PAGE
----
Speculation on James final resting place
The final resting place of James is pure speculation. He may be among the many thousands of casualties that remain to this day in the battlefield, where they fell. Looking at the Commonwealth War Graves information the following sites are possible locations:
Bancourt British Cemetery
Bancourt British Cemetery now contains 2,480 burials and commemorations of the First World War. 1,462 of the burials are unidentified
This is the confirmed resting place for Arthur Owen Rees (Service No. 9849) of the 9th Fusiliers who also died on 3rd October 1916. Also, the 11th Middlesex relieved the 9th Fusiliers on the night of the 3rd October, four of the eleven casualties they sustained on the 4th October are also buried at Bancourt (the remainder are commemorated on the Thiepval Memorial).
The cemetery was begun by the New Zealand Division in September 1918; the original cemetery is now Plot I, Rows A and B. The remainder of the cemetery was made after the Armistice when graves were brought in from the battlefields east and south of Bancourt and from the consolidation of small Allied and German cemeteries, including:-
- Bapaume Reservoir German Cemetery – No. On the Bapaume Beaulencourt road, containing the graves of nineteen soldiers from 1918.
- Bapaume Road Cemetary, Beaulencourt – Unlikely. South of the Beaulencourt-Gueudecourt road, containing the graves of 20 soldiers from the UK who fell in October 1916.
- Beaulencourt Road Cemeteries - Possible, three cemeteries North-East of Gueudecourt, containing the graves of 88 soldiers from the United Kingdom who fell in the autumn of 1916 or in April, 1917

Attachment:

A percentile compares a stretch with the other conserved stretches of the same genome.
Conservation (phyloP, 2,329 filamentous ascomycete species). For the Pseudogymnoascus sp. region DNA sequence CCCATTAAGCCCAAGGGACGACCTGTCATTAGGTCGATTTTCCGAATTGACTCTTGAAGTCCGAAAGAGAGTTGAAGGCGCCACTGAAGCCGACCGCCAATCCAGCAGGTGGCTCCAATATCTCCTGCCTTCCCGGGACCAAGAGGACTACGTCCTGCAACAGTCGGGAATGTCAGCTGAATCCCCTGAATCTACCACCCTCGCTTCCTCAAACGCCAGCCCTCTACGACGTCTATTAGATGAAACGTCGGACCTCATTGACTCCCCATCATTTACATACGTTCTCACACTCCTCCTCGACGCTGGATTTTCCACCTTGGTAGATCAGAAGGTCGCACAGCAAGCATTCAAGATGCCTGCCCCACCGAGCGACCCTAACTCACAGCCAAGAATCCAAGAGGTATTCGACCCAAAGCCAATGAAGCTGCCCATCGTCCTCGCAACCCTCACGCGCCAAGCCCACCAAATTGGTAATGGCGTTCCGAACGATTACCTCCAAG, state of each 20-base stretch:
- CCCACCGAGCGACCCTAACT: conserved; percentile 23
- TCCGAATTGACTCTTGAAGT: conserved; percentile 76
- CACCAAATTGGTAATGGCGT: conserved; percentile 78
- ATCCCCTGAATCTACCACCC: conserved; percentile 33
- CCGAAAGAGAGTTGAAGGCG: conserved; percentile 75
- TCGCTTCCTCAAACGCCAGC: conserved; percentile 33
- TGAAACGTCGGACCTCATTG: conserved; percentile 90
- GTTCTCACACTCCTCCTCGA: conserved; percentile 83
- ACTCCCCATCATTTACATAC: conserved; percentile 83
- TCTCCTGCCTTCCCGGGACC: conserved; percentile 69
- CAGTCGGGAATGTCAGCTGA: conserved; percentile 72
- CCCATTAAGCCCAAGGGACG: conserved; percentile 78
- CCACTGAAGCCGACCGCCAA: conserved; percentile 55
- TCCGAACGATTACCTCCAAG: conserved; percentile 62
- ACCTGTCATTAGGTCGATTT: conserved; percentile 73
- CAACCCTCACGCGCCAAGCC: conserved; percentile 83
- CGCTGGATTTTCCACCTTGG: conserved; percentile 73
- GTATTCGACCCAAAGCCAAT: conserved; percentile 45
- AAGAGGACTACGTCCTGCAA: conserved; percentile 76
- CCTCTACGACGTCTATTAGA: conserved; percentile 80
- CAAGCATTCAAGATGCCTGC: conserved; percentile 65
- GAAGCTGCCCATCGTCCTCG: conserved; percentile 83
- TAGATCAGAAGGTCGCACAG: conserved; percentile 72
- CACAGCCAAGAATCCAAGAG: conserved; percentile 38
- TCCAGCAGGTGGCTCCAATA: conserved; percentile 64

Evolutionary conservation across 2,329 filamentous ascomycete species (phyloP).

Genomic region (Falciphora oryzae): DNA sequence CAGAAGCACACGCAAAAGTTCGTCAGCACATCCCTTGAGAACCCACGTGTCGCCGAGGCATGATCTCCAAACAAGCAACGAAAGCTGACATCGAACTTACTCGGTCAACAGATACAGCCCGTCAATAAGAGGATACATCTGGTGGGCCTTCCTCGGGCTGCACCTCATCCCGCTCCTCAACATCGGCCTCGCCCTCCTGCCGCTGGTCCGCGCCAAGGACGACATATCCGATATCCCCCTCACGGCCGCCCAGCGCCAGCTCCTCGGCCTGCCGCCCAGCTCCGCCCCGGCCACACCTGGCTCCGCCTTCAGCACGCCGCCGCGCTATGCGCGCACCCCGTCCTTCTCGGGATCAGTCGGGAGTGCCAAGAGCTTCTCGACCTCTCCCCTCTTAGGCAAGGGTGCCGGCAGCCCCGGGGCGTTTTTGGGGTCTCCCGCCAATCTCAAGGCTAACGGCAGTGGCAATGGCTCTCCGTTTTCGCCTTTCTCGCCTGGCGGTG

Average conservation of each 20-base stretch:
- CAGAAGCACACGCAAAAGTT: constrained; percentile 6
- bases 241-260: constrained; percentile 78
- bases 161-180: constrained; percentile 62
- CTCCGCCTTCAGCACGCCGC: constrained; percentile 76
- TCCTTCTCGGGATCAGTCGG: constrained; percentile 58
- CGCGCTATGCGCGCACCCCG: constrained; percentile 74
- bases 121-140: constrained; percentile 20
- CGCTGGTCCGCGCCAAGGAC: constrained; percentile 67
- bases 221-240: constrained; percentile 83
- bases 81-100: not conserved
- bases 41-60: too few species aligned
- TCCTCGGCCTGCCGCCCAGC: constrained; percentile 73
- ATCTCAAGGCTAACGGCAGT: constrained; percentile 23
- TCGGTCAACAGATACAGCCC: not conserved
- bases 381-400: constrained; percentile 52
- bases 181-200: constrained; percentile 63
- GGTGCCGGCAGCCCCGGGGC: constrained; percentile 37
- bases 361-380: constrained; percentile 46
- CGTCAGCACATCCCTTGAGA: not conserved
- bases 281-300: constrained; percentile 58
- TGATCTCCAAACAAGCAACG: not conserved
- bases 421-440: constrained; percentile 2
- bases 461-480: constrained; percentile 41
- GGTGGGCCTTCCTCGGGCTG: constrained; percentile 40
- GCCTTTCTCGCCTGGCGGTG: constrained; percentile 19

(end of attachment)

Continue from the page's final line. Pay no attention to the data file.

- Cloudy Trench Cemetery, Gueudecourt – Possible. Containing the graves of 40 soldiers from the UK who fell in October or November, 1916.
- Fremicourt Communal Cemetery Extension – No. A German Cemetery that contained some British from 1918.
- Sunken Road Cemetery, LesBoeufs – Possible. Between Gueudecourt and Le Transloy, made by the 5th Australian Division in April, 1917. It contained the graves of 49 soldiers from the UK and one from Australia who fell in October 1916.
A.I.F. Burial Ground, Flers
The cemetery was begun by Australian medical units, posted in the neighbouring caves, in November 1916-February 1917. These original graves are in Plot I, Rows A and B. It was very greatly enlarged after the Armistice when almost 4,000 Commonwealth and French graves were brought in from the battlefields of the Somme, and later from a wider area. It was also used to concentrate two other cemeteries north of Flers after the war. There are now 3,475 Commonwealth servicemen of the First World War buried or commemorated in this cemetery. 2,263 of the burials are unidentified
At the time of the Armistice, the cemetery consisted of only 40 graves (now Plot I), mainly those of officers and men of the 2nd Grenadier Guards who died on 25 September 1916, but it was very greatly increased when graves were brought in from the battlefields and small cemeteries round Lesboeufs. There are now 3,137 casualties of the First World War buried or commemorated in this cemetery. 1,644 of the burials are unidentified
While this is outside the area, one named casualty is 2nd Lieutenant George Barber. While the CWGC states him as “16th Bn. attd. 18th Bn Royal Fusiliers”, the 9th Royal Fusiliers War Diaries states him as part of their Battalion on the date of his death, 3rd October 1916.